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Voters Approve $156.4M Budget

Voters in the Farmingdale School District cast their ballots on May 20, to pass a $156.4 million spending plan for the 2014-2015 school year, by a margin of 71 percent. 

 

According to unofficial tallies, 1,516 residents voted “yes” while 626 voted against the 2014-2015 budget. 

 

“When the Farmingdale community went to the polls on May 20, they spoke loud and clear,” Superintendent John Lorentz said. “They said that they understand the intrinsic value of the public school system, and are willing to take action to preserve it. We can’t thank them enough.”

 

The adopted budget represents a spending increase of $3,112,530—or 2.03 percent—over the 2013-2014 budget. 

 

Based on the Farmingdale School District’s 2014-2015 budget figures, employee benefit costs will increase by $2.7 million, while salaries will rise by $57,924 as a result of a required step increase.

 

The approved spending plan also includes a tax levy of $119.2 million—or 1.74 percent—for the 2014-2015 school year.

 

According to Farmingdale Assistant Superintendent of Business Paul Defendini, the goal in forumulating this year’s budget was to maintain the integrity of existing school programs. However, to do this, the district Board of Education needed to include a reduction in teachers and support staff and a slight increase in class sizes. 

 

“We are sensitive to what people are going through in this tough economy,” Defendini said. “It’s why we worked hard to preserve our programs while staying under the cap. We’re happy to see that the community responded in such an overwhelmingly positive way, and we thank them for it.”

 

In addition to the budget, voters approved two local propositions—to spend $985,000 from its capital reserve fund and to approve the Youth Council’s budget—by nearly 1,000 more “yes” votes each.

 

“The success of our district is made possible by the community consistently approving the budget,” said Board of Education President Shari Bardash-Eivers. “It allows us to maintain the wonderful education that has come to define Farmingdale schools, and for that we are extremely grateful.”

 

School board elections were a quiet affair this year, as incumbent John Capobianco would reclaim his seat on the Board of Education with 1597 votes. Because Vice President Steve Wilson decided not to run this year,  newcomer Ralph Morales would win Wilson’s seat in an uncontested election with 1,437 votes.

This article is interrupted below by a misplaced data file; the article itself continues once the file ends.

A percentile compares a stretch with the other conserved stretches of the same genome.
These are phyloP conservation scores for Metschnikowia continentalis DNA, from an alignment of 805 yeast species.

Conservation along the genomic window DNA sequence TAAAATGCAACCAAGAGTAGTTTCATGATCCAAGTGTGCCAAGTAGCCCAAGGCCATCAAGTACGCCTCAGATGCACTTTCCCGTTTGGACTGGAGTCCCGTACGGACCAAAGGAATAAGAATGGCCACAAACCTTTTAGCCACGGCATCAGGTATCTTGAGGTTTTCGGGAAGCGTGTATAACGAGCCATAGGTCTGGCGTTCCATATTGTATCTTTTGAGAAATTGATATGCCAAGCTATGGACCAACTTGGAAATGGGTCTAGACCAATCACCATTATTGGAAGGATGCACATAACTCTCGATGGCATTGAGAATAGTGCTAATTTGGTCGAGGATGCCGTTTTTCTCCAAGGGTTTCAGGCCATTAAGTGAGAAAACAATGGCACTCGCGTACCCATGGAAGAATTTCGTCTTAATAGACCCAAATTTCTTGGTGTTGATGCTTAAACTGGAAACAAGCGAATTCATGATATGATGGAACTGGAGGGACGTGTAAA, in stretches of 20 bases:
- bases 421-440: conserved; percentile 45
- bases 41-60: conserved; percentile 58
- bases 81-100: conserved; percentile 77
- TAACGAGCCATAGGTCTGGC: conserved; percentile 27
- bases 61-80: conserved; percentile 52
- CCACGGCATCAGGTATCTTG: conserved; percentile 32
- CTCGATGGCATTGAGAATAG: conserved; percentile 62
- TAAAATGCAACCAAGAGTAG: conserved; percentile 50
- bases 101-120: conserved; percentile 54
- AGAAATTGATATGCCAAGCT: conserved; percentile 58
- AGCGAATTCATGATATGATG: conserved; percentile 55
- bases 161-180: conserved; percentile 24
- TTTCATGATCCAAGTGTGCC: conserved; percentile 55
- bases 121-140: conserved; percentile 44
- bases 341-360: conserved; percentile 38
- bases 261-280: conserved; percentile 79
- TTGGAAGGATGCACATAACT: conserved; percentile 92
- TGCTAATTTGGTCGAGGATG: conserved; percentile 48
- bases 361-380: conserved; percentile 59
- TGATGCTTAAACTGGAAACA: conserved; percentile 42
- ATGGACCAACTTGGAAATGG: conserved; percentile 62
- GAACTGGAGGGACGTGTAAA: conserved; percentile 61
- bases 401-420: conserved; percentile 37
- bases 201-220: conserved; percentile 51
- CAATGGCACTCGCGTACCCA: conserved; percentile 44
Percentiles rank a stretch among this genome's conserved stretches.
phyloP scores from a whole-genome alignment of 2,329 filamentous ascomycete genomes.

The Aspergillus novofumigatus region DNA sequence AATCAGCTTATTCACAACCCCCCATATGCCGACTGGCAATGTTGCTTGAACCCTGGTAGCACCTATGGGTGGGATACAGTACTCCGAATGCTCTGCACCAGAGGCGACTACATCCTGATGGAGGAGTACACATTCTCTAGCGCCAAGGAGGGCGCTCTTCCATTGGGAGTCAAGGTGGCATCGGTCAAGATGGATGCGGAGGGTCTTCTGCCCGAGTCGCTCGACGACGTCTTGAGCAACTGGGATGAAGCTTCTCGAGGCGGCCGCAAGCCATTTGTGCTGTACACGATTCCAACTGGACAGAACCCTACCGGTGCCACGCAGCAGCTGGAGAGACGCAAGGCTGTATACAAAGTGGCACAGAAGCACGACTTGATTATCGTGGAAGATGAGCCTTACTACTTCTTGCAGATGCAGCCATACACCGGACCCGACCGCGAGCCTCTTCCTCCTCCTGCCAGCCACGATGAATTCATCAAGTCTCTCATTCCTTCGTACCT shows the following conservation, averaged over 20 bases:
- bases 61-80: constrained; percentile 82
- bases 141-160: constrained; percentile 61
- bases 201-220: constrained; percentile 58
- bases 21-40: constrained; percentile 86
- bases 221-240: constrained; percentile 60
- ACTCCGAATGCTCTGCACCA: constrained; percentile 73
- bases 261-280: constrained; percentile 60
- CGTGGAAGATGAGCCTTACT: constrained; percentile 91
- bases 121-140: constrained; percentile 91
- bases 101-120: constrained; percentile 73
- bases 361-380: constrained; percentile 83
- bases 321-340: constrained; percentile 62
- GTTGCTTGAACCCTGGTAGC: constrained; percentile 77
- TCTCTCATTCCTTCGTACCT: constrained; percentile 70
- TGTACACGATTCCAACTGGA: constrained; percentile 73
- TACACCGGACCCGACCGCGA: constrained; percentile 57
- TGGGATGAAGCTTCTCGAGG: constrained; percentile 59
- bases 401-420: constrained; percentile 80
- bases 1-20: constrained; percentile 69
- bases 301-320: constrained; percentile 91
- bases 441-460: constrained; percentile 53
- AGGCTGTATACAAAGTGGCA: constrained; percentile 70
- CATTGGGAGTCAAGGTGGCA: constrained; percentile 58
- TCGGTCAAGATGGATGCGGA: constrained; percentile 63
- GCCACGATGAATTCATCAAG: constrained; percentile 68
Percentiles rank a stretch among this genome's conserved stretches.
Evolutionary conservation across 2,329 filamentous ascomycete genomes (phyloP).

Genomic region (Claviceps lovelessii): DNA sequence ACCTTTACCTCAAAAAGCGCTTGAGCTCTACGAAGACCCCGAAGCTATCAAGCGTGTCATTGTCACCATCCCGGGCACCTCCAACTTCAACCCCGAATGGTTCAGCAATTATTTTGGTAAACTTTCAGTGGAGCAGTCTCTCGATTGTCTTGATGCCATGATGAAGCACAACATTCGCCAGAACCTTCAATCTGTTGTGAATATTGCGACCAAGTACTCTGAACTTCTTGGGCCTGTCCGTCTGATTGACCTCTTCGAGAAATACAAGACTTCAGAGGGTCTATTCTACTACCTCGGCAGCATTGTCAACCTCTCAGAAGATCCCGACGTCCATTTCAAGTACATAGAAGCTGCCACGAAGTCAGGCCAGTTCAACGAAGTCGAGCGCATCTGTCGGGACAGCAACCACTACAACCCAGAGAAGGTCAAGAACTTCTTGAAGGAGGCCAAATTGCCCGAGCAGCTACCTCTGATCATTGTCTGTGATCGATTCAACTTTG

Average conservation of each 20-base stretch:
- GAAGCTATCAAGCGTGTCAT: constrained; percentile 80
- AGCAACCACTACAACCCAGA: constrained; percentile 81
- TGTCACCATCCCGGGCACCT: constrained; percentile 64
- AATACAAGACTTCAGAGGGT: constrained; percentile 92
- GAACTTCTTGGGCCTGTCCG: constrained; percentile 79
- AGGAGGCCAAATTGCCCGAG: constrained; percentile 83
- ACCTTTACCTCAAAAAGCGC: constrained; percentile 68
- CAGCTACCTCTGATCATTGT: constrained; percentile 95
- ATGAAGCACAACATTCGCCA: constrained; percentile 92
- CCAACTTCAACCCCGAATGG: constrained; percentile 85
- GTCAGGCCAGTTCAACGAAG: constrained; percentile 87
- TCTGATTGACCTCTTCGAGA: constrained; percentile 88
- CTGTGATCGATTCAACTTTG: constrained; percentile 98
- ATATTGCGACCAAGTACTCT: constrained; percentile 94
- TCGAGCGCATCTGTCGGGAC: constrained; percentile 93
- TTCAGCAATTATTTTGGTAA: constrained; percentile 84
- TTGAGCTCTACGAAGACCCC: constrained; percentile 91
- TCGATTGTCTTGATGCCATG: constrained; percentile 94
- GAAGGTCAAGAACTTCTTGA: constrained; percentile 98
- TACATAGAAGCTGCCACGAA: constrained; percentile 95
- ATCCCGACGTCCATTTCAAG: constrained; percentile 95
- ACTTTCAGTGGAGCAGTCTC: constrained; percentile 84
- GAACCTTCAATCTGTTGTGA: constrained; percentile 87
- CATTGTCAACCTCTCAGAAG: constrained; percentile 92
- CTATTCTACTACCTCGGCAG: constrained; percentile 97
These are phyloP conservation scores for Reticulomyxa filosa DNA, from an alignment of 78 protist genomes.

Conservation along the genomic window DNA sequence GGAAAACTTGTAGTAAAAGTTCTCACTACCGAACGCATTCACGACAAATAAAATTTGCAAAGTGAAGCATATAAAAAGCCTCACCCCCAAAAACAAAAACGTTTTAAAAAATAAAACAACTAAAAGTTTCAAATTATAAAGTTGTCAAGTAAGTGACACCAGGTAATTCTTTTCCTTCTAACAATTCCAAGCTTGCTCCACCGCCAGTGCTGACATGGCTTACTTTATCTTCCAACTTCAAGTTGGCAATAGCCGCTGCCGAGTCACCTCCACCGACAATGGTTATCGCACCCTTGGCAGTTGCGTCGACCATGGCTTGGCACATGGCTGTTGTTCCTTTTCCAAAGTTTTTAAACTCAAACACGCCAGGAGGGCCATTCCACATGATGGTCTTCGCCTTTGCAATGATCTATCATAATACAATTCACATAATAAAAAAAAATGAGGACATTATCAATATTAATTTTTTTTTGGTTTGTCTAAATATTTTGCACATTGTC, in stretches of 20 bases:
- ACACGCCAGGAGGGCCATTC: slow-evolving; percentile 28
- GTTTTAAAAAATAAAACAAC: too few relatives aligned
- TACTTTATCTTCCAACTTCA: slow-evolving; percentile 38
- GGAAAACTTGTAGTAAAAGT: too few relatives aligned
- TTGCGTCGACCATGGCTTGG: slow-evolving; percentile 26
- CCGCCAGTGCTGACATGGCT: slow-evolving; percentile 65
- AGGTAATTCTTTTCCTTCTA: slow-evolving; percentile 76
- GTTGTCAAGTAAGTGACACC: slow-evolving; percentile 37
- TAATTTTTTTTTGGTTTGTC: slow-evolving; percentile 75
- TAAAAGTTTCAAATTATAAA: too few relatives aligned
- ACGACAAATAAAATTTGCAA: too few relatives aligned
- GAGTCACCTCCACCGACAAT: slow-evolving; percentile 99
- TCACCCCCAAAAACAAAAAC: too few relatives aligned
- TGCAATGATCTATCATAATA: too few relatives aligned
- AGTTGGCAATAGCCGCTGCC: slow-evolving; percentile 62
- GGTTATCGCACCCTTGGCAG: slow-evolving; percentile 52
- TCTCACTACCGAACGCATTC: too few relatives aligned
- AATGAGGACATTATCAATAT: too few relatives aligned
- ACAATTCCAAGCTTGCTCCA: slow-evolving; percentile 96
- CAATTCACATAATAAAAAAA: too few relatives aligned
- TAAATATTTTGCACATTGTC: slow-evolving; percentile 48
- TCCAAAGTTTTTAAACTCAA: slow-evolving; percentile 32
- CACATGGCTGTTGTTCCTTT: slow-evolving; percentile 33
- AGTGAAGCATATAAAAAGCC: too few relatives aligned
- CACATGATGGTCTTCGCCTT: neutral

News

There was a time when people knew what they were eating. Frozen meals, fast food chains and ingredients impossible to pronounce were non-existent. Instead, simple ingredients and meals were all made from scratch.

Joann P. Magri, owner of The Divine Olive, is keeping this way of eating alive. Offering hungry customers with a choice in quality foods and ingredients, Magri encourages customers to make their own meals. With shelves stocked full of 18-year-old vinegars straight from Modena, Italy, to extra virgin olive oils infused with various herbs and flavors, the Divine Olive features a variety of organic and vegan products, all 100 percent natural. It even has handmade spaghetti and fresh bread, which perfectly pairs with all of their other products.

It’s a cute little ‘bug.’ What it represents, however, is anything but cute.

An unusual-looking Volkswagen is toodling around Long Island this month. Painted to resemble the Asian longhorned beetle (ALB), the VW Beetle is part of efforts by the US Department of Agriculture to eliminate the pest, which can destroy 70 percent of an area’s tree canopy, according to the agency. Initially, officials held hope for complete eradication from about 23 square miles of LI designated as infested or at risk by 2016. Instead, this “landcape-altering pest” is spreading.


Sports

It will be difficult to top the exhilaration of being crowned Nassau County Champs, but the 2014 Farmingdale Dalers will begin their defense of the title on Sept. 13 at rival Massapequa—whom they beat to claim the crown.

“The attitude is that we have to prove it again,” said Head Coach Buddy Krumenacker, who has been at the helm since 1993. “But I think we’ll be okay,” he added.

Register now as classes fill up quickly and you don’t want to miss out on the chance to join in trapeze workshops at Eisenhower Park’s I.FLY this fall.

 

“I.FLY was designed to give kids and adults the ability to fulfill their dreams of being in the circus,” says instructor Anthony Rosamilia.  “Flying through the air never gets boring.  At I.FLY, we help people create lifelong memories.” 


Calendar

Board of Education Special Meeting

Wednesday, Aug. 27

Movies on the Green: The Nut Job

Thursday, Aug. 28

Warbirds Legends Weekend

Friday, Aug. 29



Columns

1959: The Year The Music Stopped Playing
Written by Michael A. Miller, mmillercolumn@gmail.com

The Eccentric Heiress Of ‘Empty Mansions’
Written by Mike Barry, MFBarry@optonline.net

Yellow Margarine And A Pitch For The Ages
Written by Michael A. Miller, mmillercolumn@gmail.com